Alsace, the oft-contested and much-coveted skinny strip of land between northeastern France and its neighbor Germany, is an odd and unique place. Like several other such zones around the world, it has been a part of so many different countries and empires that it enjoys a sort of twilight zone atmosphere, where place names reflect one language, spoken words another, and family histories often both or none of the above.
Alsace is also a unique landscape sculpted by both rivers and volcanic events, but bearing the unmistakable and essential traces of a more ancient geological past as the bottom of a wide ocean. It is no wonder that the wines of this region are like nowhere else on earth, and it is no wonder that the winemakers of this region are some of the most unique characters in the world of wine.
Jean-Michel Deiss is one of those characters. Deiss, along with his partner Marie-Hélène Cristofaro, run Domaine Marcel Deiss, started by Jean-Michel’s father in 1947. The domaine’s namesake, Marcel Deiss, was the direct descendant of a family of winegrowers who settled in the Alsace town of Bergheim in 1744 when it was part of France (arriving before it was part of Germany, and then part of France, and then part of Germany, and then part of France again — over the next 300 years).
Deiss is quite possibly at once both the “essential” Alsatian winemaker — for his tireless advocacy of the region’s potential and the incredible quality of his wines — and yet also the black sheep of the region who never quite does things the way anyone else does or thinks they should be done. He’s just sort of troublemaker I enjoy and is a magnet for criticism over any number of different things.
Alsace is one of the few regions of France where it is not only legal but also tradition that wines be produced primarily as single varietals and labeled as such (as opposed to being labeled by vineyard and appellation as elsewhere in the country). It is the only region in France where you will see a Grand Cru designation alongside the name of a grape variety.
Deiss, however, believes firmly in that vineyard expression trumps varietal expression, and has raised furors for years over his decision to label single varietal wines only with the names of his vineyards. Deiss also has a tendency to produce field blends of multiple varieties that are sold with only the name of the vineyard on the label.
Only in 2005 did the French government finally come around to Deiss’ way of thinking and permit such wines to be labeled as individual vineyard sites and to carry the designation of Grand Cru, though many of his neighbors still scoff at the idea.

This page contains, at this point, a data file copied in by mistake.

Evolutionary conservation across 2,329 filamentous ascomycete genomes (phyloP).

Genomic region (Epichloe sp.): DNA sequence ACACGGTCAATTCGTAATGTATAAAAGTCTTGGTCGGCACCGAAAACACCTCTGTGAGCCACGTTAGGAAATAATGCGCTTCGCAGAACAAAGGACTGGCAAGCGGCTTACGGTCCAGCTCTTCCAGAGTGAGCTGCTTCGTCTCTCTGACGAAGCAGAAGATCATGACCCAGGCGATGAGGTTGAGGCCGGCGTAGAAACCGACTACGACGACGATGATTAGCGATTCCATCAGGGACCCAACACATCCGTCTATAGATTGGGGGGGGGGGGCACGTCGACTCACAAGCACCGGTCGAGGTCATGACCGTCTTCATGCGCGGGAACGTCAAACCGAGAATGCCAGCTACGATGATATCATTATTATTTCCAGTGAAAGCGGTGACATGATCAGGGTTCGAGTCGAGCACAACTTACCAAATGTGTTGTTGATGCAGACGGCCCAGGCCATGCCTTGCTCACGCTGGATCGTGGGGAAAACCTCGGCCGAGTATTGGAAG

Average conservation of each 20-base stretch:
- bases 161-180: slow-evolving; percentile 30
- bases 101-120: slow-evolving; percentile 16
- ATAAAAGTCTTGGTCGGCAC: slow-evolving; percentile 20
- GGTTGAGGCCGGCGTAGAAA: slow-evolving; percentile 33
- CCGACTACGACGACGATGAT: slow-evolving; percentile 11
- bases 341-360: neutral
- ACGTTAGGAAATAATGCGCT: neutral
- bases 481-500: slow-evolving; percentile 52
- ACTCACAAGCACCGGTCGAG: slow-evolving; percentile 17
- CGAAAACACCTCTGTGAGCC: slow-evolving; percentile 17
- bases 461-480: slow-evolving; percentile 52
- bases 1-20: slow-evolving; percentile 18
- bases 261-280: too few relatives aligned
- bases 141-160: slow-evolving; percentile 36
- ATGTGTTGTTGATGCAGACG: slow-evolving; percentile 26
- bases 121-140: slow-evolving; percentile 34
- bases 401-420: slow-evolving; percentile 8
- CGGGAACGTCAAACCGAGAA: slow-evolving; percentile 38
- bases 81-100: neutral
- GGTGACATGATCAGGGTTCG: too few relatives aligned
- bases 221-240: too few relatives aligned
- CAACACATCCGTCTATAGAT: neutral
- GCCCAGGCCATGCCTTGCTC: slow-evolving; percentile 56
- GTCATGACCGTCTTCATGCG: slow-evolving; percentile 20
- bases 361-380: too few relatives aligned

Deiss is also a fervent devotee of biodynamic viticulture, a fact which, these days, is one of the few things he has in common with many of his neighbors. The domaine has been fully biodynamic since 1997, and was farmed organically for the 20 years prior to that. While biodynamic viticulture is quite a leap for some winemakers, especially when it comes to its more spiritual practices, Deiss has long had a spiritual sense of his winemaking and winegrowing. He has been known to claim that one of the main reasons he does field blends of grapes like Muscat, Riesling, Pinot Gris, Gewurztraminer and Pinot Noir is that in his vineyards they all ripen simultaneously (which, if true, would be quite unusual).
Presumably, if God makes them ripen all at once, then why not make wine with them?
The Deiss estate’s 67 acres contains several Grand Cru designated vineyards planted primarily with Riesling, Gewurztraminer and Pinot Gris, plus smaller amounts of many other varietals including several more members of the Pinot family. All the vineyards are planted with a vine density of sometimes more than 4050 plants per acre. Perhaps not surprisingly in keeping with this low-vigor, high-stress planting, the vines are pruned severely and yields are restricted to levels that are generally less than half of the average yield in the region.
Deiss’ winemaking fits into the general zone of “natural” and biodynamic winemaking practices. He uses sulfur, but apart from that, he’s in the zone of primitive, non-interventionalist winemaking. Native yeasts, extended time on the skins for some wines. fermentations as long as they take, a long time in big oak casks often on the lees, and as little else done to the wines as possible with no fining or filtration before bottling.
Deiss’ wines defy description in many ways. Their flavors transcend categories and grape varieties, and end up being astonishingly unique expressions of a place and vintage. They are as idiosyncratic as they are delicious, and remain some of my favorite wines in the world. I cannot recommend them highly enough.
I tasted these wines at my visit to ProWein in Dusseldorf this past March.
2010 Domaine Marcel Deiss “Alsace” White Blend, Bergheim
Light gold in the glass, this wine smells of wet stone and grapefruit. In the mouth juicy grapefruit flavors mix with wet stone and a lightly tannic quality that adds a surprising and pleasing note of complexity to the wine. Nice crisp finish of citrus notes. Dry. A blend of all the official white grapes of Alsace. Score: around 9. Cost: $18. click to buy.
2009 Domaine Marcel Deiss Muscat d’Alsace, Bergheim
Light gold in color, this wine smells of melon and roses. In the mouth the wine has a bubble gum flavor, with notes of melon and star fruit. Good acidity, and completely dry. Score: around 8.5. Cost: $21. click to buy.
2009 Domaine Marcel Deiss Riesling Bergheim
Light gold in the glass, this wine has a peachy aroma with a nice mineral backup. In the mouth flavors of orange peel, peach and wet stones have a crisp character thanks to nice acidity. Dry. Score: around 8.5. Cost: $21. click to buy.
2008 Domaine Marcel Deiss Pinot Gris, Blebenheim
Light gold in the glass, this wine has a lightly yeasty nose of wet leaves and sweet ripe pears. In the mouth that yeasty character continues, with flavors of roasted pears, wet leaves and wet chalkboard. The mineral notes and pear aromas linger through a long finish. Score: between 8.5 and 9. Cost: $14. click to buy.
2008 Domaine Marcel Deiss Gewurztraminer, Bergheim
Light gold in the glass, this wine smells of spiced orange peel and wet leaves. In the mouth flavors of peach, orange peel, and a light funkiness mix with a flavor that might be described as sweet wet leaves. Great acidity and fantastic length. Lightly sweet. Score: around 9. Cost: 25. click to buy.